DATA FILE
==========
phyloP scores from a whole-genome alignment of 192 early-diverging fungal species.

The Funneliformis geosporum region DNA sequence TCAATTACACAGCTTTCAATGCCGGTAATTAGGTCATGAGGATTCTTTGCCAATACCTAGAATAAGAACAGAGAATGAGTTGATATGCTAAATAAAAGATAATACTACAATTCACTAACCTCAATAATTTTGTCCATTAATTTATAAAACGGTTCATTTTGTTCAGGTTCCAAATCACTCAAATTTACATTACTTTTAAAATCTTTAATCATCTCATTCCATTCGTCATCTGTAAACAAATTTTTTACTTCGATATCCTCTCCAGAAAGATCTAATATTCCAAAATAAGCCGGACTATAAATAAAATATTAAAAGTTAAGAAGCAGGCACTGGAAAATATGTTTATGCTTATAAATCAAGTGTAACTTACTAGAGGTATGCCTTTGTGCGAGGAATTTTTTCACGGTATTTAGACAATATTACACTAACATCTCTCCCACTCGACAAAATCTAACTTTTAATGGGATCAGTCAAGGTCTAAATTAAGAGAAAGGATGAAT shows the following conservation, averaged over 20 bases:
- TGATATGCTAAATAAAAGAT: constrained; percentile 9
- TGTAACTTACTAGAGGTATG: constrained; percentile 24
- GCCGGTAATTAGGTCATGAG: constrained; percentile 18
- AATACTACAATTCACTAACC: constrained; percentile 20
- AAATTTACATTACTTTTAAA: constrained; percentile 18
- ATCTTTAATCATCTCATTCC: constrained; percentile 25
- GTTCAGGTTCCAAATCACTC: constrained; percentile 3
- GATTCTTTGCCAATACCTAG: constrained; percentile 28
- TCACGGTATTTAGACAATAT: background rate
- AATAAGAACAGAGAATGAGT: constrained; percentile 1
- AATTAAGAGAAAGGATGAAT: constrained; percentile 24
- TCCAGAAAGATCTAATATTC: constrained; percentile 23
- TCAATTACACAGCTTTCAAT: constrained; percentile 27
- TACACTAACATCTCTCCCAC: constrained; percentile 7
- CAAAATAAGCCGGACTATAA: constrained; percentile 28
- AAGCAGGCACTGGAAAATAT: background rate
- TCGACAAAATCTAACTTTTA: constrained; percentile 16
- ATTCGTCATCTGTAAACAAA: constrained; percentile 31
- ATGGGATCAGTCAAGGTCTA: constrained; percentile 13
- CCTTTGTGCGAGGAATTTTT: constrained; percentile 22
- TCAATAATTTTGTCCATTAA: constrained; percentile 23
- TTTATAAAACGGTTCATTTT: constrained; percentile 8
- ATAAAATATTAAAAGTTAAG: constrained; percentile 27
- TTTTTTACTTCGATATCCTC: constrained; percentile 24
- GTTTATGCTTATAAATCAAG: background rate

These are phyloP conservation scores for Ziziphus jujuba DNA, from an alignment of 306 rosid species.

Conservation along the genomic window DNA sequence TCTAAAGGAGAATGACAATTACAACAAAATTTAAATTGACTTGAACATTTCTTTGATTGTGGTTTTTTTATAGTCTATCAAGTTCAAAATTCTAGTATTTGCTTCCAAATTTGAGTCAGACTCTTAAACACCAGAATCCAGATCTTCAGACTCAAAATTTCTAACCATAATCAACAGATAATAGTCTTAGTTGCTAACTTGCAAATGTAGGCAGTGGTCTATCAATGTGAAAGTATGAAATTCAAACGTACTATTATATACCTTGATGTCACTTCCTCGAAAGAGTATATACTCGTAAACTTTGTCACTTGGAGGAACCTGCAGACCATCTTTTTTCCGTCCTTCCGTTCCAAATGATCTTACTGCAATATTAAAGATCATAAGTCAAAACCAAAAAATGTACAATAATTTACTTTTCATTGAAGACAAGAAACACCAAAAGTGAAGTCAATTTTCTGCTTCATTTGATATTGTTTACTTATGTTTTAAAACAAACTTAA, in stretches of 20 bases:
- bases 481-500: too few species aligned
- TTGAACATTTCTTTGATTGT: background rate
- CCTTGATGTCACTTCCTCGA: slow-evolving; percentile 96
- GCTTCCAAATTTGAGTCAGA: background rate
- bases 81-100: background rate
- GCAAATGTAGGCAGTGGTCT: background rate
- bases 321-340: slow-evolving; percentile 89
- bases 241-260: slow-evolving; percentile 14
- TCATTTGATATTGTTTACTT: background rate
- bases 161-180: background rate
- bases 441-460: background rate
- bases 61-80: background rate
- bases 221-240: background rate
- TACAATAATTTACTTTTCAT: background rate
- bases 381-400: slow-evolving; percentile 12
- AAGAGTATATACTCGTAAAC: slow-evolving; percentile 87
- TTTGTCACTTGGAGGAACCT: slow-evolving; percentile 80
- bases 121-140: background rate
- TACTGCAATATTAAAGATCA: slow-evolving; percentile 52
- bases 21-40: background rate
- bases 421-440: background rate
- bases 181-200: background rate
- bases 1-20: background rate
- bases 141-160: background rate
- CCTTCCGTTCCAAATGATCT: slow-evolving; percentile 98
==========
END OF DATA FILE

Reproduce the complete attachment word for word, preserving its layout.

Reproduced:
phyloP scores from a whole-genome alignment of 192 early-diverging fungal species.

The Funneliformis geosporum region DNA sequence TCAATTACACAGCTTTCAATGCCGGTAATTAGGTCATGAGGATTCTTTGCCAATACCTAGAATAAGAACAGAGAATGAGTTGATATGCTAAATAAAAGATAATACTACAATTCACTAACCTCAATAATTTTGTCCATTAATTTATAAAACGGTTCATTTTGTTCAGGTTCCAAATCACTCAAATTTACATTACTTTTAAAATCTTTAATCATCTCATTCCATTCGTCATCTGTAAACAAATTTTTTACTTCGATATCCTCTCCAGAAAGATCTAATATTCCAAAATAAGCCGGACTATAAATAAAATATTAAAAGTTAAGAAGCAGGCACTGGAAAATATGTTTATGCTTATAAATCAAGTGTAACTTACTAGAGGTATGCCTTTGTGCGAGGAATTTTTTCACGGTATTTAGACAATATTACACTAACATCTCTCCCACTCGACAAAATCTAACTTTTAATGGGATCAGTCAAGGTCTAAATTAAGAGAAAGGATGAAT shows the following conservation, averaged over 20 bases:
- TGATATGCTAAATAAAAGAT: constrained; percentile 9
- TGTAACTTACTAGAGGTATG: constrained; percentile 24
- GCCGGTAATTAGGTCATGAG: constrained; percentile 18
- AATACTACAATTCACTAACC: constrained; percentile 20
- AAATTTACATTACTTTTAAA: constrained; percentile 18
- ATCTTTAATCATCTCATTCC: constrained; percentile 25
- GTTCAGGTTCCAAATCACTC: constrained; percentile 3
- GATTCTTTGCCAATACCTAG: constrained; percentile 28
- TCACGGTATTTAGACAATAT: background rate
- AATAAGAACAGAGAATGAGT: constrained; percentile 1
- AATTAAGAGAAAGGATGAAT: constrained; percentile 24
- TCCAGAAAGATCTAATATTC: constrained; percentile 23
- TCAATTACACAGCTTTCAAT: constrained; percentile 27
- TACACTAACATCTCTCCCAC: constrained; percentile 7
- CAAAATAAGCCGGACTATAA: constrained; percentile 28
- AAGCAGGCACTGGAAAATAT: background rate
- TCGACAAAATCTAACTTTTA: constrained; percentile 16
- ATTCGTCATCTGTAAACAAA: constrained; percentile 31
- ATGGGATCAGTCAAGGTCTA: constrained; percentile 13
- CCTTTGTGCGAGGAATTTTT: constrained; percentile 22
- TCAATAATTTTGTCCATTAA: constrained; percentile 23
- TTTATAAAACGGTTCATTTT: constrained; percentile 8
- ATAAAATATTAAAAGTTAAG: constrained; percentile 27
- TTTTTTACTTCGATATCCTC: constrained; percentile 24
- GTTTATGCTTATAAATCAAG: background rate

These are phyloP conservation scores for Ziziphus jujuba DNA, from an alignment of 306 rosid species.

Conservation along the genomic window DNA sequence TCTAAAGGAGAATGACAATTACAACAAAATTTAAATTGACTTGAACATTTCTTTGATTGTGGTTTTTTTATAGTCTATCAAGTTCAAAATTCTAGTATTTGCTTCCAAATTTGAGTCAGACTCTTAAACACCAGAATCCAGATCTTCAGACTCAAAATTTCTAACCATAATCAACAGATAATAGTCTTAGTTGCTAACTTGCAAATGTAGGCAGTGGTCTATCAATGTGAAAGTATGAAATTCAAACGTACTATTATATACCTTGATGTCACTTCCTCGAAAGAGTATATACTCGTAAACTTTGTCACTTGGAGGAACCTGCAGACCATCTTTTTTCCGTCCTTCCGTTCCAAATGATCTTACTGCAATATTAAAGATCATAAGTCAAAACCAAAAAATGTACAATAATTTACTTTTCATTGAAGACAAGAAACACCAAAAGTGAAGTCAATTTTCTGCTTCATTTGATATTGTTTACTTATGTTTTAAAACAAACTTAA, in stretches of 20 bases:
- bases 481-500: too few species aligned
- TTGAACATTTCTTTGATTGT: background rate
- CCTTGATGTCACTTCCTCGA: slow-evolving; percentile 96
- GCTTCCAAATTTGAGTCAGA: background rate
- bases 81-100: background rate
- GCAAATGTAGGCAGTGGTCT: background rate
- bases 321-340: slow-evolving; percentile 89
- bases 241-260: slow-evolving; percentile 14
- TCATTTGATATTGTTTACTT: background rate
- bases 161-180: background rate
- bases 441-460: background rate
- bases 61-80: background rate
- bases 221-240: background rate
- TACAATAATTTACTTTTCAT: background rate
- bases 381-400: slow-evolving; percentile 12
- AAGAGTATATACTCGTAAAC: slow-evolving; percentile 87
- TTTGTCACTTGGAGGAACCT: slow-evolving; percentile 80
- bases 121-140: background rate
- TACTGCAATATTAAAGATCA: slow-evolving; percentile 52
- bases 21-40: background rate
- bases 421-440: background rate
- bases 181-200: background rate
- bases 1-20: background rate
- bases 141-160: background rate
- CCTTCCGTTCCAAATGATCT: slow-evolving; percentile 98